Editor in Chief Samuel E. Balentine. The Oxford Encyclopedia of the Bible and Theology. New York, NY: Oxford University Press, 2015, Two Vol., hardcover, $395.
*I would like to express my gratitude to Oxford University Press for providing me with a review copy of The Oxford Encyclopedia of the Bible and Theology for my honest opinion of the publication.
Unlike many encyclopedias, the editors of The Oxford Encyclopedia of the Bible and Theology (henceforth OEBT) focused less on small entries about small subjects, such as an entry on Jewish Canon, and focused more on the larger topics, such as an entry on Canon. The larger entry encompasses the smaller points. In effect, this template for the encyclopedia allows for greater diachronic discussion of certain themes and ideas throughout the Bible. Thus, rather than offering brief, in-depth discussion, the authors of OEBT introduce the broad scope of certain ideas and their receptions through, if the material permits, the Hebrew Bible, New Testament, Second Temple Period literature, gnostic material, Greek and Roman sources, in some cases Islamic materials, and much more. Hence, the template of OEBT tends to create sorts of outlines for topics that students, especially under-graduate students, may engage with in order to find a solid platform before embarking in research.
Furthermore, OEBT contains a plethora of articles that not only present basic essays about subjects and their reception through history, but also consistently makes not of areas where further research is necessary. With a template that specifically notes that non-static nature of biblical studies, the majority of essays in the OEBT recognize and take seriously the constant developments in the field of biblical studies, never attempting to establish a solidified interpretation of a certain idea, concept, book, or character. They leave open the possibilities for future studies in topics, resulting in an encyclopedia that doesn’t just say, “this is how it is” but says, “this is what is can become”.
Criticism, due to the plethora of authors is a challenge. For the most post, the essays were focused on presenting the materials, only explicitly analyzing material when necessary. Because it focuses on presenting material, there may be instances where details for an entry are assumed. These are present throughout the encyclopedia and are most often present to the reader whose basic assumptions about a theme or topic differ than what the author presents. Such issues arise on a case to case basis and are dependent on the person reading the entry.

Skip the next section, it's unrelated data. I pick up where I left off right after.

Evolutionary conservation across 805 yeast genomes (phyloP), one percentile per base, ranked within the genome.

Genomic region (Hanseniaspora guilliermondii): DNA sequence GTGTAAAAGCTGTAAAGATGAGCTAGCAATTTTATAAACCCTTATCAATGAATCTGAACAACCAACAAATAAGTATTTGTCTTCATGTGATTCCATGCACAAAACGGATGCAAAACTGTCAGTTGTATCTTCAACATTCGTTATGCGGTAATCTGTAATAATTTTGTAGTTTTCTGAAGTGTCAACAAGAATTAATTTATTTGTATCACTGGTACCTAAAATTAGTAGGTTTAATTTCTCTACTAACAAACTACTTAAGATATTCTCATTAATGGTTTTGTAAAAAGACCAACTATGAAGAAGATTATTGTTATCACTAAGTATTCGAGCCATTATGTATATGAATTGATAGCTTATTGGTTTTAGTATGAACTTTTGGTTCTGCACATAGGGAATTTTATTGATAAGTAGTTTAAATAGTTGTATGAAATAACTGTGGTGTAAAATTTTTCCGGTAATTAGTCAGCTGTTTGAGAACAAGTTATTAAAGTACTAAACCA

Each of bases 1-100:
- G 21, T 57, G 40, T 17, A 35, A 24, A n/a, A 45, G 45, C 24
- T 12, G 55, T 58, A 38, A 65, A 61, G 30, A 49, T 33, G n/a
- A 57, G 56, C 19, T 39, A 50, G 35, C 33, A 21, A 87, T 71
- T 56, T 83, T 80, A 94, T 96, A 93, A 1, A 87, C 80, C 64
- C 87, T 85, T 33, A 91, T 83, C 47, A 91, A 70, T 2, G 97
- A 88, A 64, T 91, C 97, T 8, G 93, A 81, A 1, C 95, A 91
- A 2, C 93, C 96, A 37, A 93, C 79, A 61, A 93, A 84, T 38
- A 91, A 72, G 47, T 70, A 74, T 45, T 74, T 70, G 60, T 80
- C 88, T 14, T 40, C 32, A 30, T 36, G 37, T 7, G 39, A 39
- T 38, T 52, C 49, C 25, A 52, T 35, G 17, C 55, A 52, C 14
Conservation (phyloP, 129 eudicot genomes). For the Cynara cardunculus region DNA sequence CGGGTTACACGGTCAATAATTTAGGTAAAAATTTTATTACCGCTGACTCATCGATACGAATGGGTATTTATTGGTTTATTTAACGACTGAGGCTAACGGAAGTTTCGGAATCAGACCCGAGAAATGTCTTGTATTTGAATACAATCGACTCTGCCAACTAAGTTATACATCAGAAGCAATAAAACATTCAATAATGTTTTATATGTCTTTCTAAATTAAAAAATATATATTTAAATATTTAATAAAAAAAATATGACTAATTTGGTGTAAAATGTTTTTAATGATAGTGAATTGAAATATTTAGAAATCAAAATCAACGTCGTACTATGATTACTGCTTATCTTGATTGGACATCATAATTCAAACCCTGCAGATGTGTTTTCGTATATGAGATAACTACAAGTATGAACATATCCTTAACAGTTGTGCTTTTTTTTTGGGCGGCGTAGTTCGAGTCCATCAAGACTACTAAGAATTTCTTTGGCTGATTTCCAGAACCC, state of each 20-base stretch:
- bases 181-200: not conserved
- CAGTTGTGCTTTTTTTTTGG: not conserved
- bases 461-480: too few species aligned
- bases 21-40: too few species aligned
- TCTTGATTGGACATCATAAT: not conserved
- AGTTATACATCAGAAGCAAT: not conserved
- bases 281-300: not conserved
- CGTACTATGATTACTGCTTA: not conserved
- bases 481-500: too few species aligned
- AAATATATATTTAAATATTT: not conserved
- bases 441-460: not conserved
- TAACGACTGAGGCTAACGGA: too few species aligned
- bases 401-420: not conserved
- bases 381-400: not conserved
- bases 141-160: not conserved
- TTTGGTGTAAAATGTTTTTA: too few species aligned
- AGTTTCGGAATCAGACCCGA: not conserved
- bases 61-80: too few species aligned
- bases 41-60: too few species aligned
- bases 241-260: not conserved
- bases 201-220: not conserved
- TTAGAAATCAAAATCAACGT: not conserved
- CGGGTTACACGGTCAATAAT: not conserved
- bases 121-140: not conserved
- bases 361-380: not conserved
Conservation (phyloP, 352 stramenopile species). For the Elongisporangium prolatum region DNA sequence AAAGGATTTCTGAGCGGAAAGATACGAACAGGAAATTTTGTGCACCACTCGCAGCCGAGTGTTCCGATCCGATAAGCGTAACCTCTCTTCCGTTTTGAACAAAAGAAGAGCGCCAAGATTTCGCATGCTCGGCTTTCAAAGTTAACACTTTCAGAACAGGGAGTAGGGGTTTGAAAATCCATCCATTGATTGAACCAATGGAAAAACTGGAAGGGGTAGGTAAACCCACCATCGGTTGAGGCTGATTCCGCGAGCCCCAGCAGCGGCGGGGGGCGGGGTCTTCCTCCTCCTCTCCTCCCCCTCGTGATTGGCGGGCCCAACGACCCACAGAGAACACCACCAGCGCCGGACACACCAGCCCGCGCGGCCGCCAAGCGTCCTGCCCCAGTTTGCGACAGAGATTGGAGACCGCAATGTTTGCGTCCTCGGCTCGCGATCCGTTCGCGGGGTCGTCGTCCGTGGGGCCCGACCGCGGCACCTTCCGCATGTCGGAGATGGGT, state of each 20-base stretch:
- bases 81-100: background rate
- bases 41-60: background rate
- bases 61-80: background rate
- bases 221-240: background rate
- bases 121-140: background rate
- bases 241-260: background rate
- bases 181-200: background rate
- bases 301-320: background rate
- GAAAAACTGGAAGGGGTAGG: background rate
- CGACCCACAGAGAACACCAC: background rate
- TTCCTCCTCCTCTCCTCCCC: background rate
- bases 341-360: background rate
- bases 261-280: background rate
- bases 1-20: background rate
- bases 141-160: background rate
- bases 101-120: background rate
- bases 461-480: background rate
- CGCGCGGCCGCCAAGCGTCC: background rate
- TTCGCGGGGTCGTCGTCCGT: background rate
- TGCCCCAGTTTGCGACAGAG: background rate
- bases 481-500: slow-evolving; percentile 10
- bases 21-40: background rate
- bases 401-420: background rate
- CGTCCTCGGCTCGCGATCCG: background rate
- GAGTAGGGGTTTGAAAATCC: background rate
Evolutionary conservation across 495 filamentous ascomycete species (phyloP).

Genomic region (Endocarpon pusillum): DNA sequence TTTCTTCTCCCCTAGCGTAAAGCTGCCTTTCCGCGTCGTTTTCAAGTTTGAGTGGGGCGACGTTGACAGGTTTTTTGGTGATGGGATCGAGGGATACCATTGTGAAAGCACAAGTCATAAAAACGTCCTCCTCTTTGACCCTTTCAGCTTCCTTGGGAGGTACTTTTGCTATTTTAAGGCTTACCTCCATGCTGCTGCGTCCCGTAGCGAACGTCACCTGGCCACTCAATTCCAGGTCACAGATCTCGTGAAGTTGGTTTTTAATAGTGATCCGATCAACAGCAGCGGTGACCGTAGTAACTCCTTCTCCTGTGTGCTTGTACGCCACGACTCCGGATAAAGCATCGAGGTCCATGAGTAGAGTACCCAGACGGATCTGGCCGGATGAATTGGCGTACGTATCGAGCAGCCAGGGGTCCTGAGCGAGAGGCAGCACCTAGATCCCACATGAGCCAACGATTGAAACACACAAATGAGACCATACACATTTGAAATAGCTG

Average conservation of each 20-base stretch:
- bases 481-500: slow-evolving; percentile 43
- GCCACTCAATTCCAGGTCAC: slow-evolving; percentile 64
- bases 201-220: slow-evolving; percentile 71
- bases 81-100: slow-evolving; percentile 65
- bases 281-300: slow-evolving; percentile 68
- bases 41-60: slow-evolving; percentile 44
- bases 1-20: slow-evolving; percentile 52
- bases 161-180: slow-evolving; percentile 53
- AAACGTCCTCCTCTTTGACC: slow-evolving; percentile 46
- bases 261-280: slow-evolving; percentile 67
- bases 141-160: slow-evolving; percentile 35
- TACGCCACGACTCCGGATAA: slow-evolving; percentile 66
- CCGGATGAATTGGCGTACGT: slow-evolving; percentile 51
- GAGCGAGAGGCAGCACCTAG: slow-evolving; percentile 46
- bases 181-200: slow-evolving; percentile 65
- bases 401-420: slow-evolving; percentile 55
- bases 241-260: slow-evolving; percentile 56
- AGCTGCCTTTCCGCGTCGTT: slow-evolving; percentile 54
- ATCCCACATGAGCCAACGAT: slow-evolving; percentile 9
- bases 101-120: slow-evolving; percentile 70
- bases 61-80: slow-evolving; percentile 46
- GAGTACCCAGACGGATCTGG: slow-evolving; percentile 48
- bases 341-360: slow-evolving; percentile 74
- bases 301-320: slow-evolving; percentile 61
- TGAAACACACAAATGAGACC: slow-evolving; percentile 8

Regardless of the possibilities of disagreement, something expected in academia, the OEBT presents comprehensive and detailed discussion of major biblical topics and its sub-topics. Though it may not be helpful for MA and PhD level research as it is not primarily focused on analysis, the OEBT is an excellent addition to any academic, or personal, library. It enriches the depth of knowledge available to students by presenting a vast array topics and times covered within individual topics. Whether one is using the OEBT as a starting point for research or referencing it to show tendencies in biblical scholarship, it is beneficial to libraries and will allow students to penetrate the infinite depths of the bible and theology.
2 thoughts on “Review of “The Oxford Encyclopedia of the Bible and Theology””
I like your review style, Will. Very authentic :). Would love to feature your reviews in our weekly curated email digest that goes out to thousands of people.
Feel free to do so. Thanks for the follow!